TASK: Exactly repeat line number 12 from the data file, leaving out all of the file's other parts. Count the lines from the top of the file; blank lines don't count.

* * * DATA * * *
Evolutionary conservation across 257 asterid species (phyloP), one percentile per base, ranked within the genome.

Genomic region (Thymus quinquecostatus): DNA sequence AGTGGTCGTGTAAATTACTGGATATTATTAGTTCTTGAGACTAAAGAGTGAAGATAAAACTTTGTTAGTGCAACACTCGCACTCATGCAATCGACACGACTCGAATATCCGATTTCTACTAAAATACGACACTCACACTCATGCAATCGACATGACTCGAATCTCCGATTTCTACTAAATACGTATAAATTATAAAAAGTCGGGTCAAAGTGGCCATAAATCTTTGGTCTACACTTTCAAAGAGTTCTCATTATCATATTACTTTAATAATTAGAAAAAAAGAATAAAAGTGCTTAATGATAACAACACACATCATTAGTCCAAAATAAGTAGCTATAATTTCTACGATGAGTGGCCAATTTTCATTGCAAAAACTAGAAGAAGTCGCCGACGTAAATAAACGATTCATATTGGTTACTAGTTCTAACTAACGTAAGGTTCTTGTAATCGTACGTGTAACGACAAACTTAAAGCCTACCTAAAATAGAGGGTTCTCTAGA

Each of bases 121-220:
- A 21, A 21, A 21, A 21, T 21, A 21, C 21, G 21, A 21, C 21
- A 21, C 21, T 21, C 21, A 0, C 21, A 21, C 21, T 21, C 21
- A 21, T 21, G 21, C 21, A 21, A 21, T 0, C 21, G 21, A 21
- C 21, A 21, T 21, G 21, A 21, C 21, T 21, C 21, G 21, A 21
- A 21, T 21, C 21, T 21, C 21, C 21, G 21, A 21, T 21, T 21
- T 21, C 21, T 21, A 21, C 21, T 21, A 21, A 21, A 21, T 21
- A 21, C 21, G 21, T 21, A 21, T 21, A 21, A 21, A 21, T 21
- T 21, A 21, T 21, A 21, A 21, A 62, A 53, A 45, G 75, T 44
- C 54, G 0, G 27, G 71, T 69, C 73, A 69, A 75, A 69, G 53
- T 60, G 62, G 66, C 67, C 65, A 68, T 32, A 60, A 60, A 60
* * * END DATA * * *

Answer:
- C 54, G 0, G 27, G 71, T 69, C 73, A 69, A 75, A 69, G 53